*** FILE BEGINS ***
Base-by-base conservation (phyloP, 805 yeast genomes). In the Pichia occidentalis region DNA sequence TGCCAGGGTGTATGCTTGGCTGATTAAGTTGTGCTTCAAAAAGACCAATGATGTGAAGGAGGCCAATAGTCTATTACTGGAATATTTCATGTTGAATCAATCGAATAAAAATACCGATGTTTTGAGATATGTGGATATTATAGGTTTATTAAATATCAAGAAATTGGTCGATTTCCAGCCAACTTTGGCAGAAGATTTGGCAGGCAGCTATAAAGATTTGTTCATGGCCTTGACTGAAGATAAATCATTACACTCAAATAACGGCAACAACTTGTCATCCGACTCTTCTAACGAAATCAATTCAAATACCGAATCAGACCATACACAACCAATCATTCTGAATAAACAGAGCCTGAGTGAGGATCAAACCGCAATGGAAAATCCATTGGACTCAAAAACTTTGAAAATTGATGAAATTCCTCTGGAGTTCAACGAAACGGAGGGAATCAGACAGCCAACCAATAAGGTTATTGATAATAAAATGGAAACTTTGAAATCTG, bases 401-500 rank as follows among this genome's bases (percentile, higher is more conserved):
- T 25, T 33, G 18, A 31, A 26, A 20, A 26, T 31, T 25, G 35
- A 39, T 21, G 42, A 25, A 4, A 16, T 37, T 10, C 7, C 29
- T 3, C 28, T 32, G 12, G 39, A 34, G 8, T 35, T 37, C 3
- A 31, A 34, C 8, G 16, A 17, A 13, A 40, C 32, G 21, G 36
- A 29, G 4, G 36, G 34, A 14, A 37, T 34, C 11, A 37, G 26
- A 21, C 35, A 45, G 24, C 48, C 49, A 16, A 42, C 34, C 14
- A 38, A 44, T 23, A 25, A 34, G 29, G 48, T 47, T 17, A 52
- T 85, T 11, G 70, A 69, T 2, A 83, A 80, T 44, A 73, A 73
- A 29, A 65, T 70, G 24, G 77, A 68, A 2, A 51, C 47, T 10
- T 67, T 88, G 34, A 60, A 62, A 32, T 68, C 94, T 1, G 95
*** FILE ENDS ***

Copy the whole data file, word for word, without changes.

Base-by-base conservation (phyloP, 805 yeast genomes). In the Pichia occidentalis region DNA sequence TGCCAGGGTGTATGCTTGGCTGATTAAGTTGTGCTTCAAAAAGACCAATGATGTGAAGGAGGCCAATAGTCTATTACTGGAATATTTCATGTTGAATCAATCGAATAAAAATACCGATGTTTTGAGATATGTGGATATTATAGGTTTATTAAATATCAAGAAATTGGTCGATTTCCAGCCAACTTTGGCAGAAGATTTGGCAGGCAGCTATAAAGATTTGTTCATGGCCTTGACTGAAGATAAATCATTACACTCAAATAACGGCAACAACTTGTCATCCGACTCTTCTAACGAAATCAATTCAAATACCGAATCAGACCATACACAACCAATCATTCTGAATAAACAGAGCCTGAGTGAGGATCAAACCGCAATGGAAAATCCATTGGACTCAAAAACTTTGAAAATTGATGAAATTCCTCTGGAGTTCAACGAAACGGAGGGAATCAGACAGCCAACCAATAAGGTTATTGATAATAAAATGGAAACTTTGAAATCTG, bases 401-500 rank as follows among this genome's bases (percentile, higher is more conserved):
- T 25, T 33, G 18, A 31, A 26, A 20, A 26, T 31, T 25, G 35
- A 39, T 21, G 42, A 25, A 4, A 16, T 37, T 10, C 7, C 29
- T 3, C 28, T 32, G 12, G 39, A 34, G 8, T 35, T 37, C 3
- A 31, A 34, C 8, G 16, A 17, A 13, A 40, C 32, G 21, G 36
- A 29, G 4, G 36, G 34, A 14, A 37, T 34, C 11, A 37, G 26
- A 21, C 35, A 45, G 24, C 48, C 49, A 16, A 42, C 34, C 14
- A 38, A 44, T 23, A 25, A 34, G 29, G 48, T 47, T 17, A 52
- T 85, T 11, G 70, A 69, T 2, A 83, A 80, T 44, A 73, A 73
- A 29, A 65, T 70, G 24, G 77, A 68, A 2, A 51, C 47, T 10
- T 67, T 88, G 34, A 60, A 62, A 32, T 68, C 94, T 1, G 95